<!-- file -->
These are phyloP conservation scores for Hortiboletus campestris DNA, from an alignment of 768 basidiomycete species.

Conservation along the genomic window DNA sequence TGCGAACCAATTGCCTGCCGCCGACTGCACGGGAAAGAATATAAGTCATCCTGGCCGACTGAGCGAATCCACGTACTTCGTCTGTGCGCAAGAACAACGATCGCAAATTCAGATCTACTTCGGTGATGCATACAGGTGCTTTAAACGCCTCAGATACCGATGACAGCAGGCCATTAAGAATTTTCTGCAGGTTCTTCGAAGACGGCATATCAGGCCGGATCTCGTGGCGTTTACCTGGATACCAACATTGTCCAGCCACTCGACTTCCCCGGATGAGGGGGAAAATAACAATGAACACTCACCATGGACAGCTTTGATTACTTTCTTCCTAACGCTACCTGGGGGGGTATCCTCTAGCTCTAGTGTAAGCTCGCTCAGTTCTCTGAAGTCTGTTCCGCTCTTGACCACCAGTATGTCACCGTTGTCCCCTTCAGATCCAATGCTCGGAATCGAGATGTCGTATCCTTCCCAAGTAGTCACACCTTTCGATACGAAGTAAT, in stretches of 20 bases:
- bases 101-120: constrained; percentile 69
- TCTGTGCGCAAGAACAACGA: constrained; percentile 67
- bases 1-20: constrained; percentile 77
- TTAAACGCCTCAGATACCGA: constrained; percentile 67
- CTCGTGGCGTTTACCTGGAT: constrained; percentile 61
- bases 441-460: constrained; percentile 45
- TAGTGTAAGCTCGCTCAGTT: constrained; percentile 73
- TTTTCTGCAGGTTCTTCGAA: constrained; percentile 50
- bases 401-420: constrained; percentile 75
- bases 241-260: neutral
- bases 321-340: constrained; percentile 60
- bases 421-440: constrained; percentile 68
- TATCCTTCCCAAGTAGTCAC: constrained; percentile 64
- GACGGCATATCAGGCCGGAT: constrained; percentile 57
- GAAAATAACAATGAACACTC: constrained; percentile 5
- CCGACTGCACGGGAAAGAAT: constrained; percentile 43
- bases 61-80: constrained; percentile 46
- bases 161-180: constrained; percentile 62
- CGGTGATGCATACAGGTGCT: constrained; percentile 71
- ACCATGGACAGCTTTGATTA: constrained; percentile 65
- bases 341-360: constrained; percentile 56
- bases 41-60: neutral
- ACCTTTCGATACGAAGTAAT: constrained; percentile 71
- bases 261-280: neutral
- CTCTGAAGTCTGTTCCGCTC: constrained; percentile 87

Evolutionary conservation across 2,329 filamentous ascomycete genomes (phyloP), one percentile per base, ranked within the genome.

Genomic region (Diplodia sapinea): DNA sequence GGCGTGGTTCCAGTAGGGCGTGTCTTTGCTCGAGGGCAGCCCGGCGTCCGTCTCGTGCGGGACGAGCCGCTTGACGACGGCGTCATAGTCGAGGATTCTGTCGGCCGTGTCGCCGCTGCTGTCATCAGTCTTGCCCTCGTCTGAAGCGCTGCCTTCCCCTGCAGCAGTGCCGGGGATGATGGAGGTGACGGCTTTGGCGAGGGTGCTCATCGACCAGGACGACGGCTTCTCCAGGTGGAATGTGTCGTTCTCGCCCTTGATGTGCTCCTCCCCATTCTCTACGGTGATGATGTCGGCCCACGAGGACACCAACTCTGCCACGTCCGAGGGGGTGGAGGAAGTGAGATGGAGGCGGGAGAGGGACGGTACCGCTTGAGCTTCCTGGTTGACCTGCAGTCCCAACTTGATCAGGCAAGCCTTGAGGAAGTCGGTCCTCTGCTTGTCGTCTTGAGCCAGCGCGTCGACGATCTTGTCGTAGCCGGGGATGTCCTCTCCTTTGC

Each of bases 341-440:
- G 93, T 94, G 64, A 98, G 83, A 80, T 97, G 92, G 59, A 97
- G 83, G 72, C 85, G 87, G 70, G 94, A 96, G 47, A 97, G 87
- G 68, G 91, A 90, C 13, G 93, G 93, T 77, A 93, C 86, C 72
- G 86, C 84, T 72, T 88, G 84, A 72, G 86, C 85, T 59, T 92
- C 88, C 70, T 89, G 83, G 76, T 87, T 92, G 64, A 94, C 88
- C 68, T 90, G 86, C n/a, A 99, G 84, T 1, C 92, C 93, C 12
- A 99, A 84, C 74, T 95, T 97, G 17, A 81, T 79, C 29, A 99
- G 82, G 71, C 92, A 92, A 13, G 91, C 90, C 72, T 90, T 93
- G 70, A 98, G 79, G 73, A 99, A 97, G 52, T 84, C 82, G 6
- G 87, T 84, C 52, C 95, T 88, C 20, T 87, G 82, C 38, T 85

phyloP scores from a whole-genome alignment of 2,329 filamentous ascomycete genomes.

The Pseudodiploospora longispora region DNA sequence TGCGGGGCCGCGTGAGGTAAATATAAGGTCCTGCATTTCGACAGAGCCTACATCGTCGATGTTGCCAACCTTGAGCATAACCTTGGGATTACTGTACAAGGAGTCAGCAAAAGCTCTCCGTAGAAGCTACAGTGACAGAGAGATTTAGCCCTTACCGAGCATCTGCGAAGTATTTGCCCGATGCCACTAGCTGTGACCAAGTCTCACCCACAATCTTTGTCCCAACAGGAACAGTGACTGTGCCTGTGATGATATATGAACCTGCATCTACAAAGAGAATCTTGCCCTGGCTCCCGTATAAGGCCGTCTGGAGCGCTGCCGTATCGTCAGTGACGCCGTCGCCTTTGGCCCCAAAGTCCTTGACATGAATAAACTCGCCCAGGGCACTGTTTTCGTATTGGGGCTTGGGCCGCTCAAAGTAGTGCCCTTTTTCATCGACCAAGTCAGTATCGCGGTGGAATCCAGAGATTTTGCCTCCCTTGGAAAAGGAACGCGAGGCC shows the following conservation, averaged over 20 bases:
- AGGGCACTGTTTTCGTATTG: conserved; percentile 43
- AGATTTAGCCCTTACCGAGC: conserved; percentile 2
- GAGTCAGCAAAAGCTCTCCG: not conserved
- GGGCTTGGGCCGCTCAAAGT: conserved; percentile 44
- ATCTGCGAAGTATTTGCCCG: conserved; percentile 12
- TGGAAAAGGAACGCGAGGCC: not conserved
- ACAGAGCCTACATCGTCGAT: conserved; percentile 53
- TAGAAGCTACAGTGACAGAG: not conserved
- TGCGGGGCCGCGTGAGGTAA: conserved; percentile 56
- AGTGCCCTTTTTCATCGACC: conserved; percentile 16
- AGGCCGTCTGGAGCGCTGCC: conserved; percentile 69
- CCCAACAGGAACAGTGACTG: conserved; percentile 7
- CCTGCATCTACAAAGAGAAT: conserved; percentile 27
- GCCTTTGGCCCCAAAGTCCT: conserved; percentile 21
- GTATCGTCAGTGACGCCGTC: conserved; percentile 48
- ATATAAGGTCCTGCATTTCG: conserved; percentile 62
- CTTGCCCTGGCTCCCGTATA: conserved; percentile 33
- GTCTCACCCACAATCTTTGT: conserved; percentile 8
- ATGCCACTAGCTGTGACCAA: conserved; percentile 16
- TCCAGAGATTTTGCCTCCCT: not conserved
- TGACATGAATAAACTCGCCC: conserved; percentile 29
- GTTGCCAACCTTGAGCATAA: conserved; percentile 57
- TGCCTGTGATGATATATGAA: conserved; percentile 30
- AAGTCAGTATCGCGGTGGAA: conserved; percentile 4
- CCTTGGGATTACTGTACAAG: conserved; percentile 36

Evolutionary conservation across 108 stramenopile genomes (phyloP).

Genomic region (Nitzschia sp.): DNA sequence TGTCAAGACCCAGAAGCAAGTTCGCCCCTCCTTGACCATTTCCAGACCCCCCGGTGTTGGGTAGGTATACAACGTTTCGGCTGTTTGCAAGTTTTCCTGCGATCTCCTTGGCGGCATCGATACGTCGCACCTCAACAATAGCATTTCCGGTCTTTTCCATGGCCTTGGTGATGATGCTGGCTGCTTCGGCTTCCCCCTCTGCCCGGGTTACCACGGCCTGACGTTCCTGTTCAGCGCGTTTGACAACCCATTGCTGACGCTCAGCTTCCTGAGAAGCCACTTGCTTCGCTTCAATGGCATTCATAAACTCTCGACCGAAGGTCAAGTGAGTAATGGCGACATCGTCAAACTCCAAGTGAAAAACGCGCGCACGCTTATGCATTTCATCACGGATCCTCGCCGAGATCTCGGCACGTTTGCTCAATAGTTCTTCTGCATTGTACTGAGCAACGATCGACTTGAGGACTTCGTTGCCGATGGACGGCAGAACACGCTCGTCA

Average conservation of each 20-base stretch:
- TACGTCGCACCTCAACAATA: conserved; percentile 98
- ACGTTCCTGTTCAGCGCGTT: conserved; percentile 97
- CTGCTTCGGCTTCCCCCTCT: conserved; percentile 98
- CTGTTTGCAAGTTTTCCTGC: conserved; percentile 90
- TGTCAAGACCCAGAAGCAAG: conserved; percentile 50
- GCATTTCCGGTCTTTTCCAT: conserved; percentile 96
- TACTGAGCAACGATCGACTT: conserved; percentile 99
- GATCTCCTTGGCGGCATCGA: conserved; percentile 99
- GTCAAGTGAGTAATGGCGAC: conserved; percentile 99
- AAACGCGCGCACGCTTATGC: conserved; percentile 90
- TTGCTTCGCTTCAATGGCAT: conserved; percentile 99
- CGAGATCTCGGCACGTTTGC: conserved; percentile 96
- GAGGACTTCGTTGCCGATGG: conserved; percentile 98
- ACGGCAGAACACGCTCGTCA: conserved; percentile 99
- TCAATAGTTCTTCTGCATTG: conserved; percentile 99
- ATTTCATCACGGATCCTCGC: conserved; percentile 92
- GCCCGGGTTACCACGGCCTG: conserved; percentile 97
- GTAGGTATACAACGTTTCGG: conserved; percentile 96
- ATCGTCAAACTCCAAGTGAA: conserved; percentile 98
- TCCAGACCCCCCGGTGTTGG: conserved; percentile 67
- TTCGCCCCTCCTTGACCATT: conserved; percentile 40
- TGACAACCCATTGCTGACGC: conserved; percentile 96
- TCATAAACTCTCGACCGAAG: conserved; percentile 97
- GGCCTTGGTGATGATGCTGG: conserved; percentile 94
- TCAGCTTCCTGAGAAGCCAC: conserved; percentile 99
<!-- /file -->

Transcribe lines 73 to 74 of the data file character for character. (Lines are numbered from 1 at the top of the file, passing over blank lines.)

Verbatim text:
- CTGCTTCGGCTTCCCCCTCT: conserved; percentile 98
- CTGTTTGCAAGTTTTCCTGC: conserved; percentile 90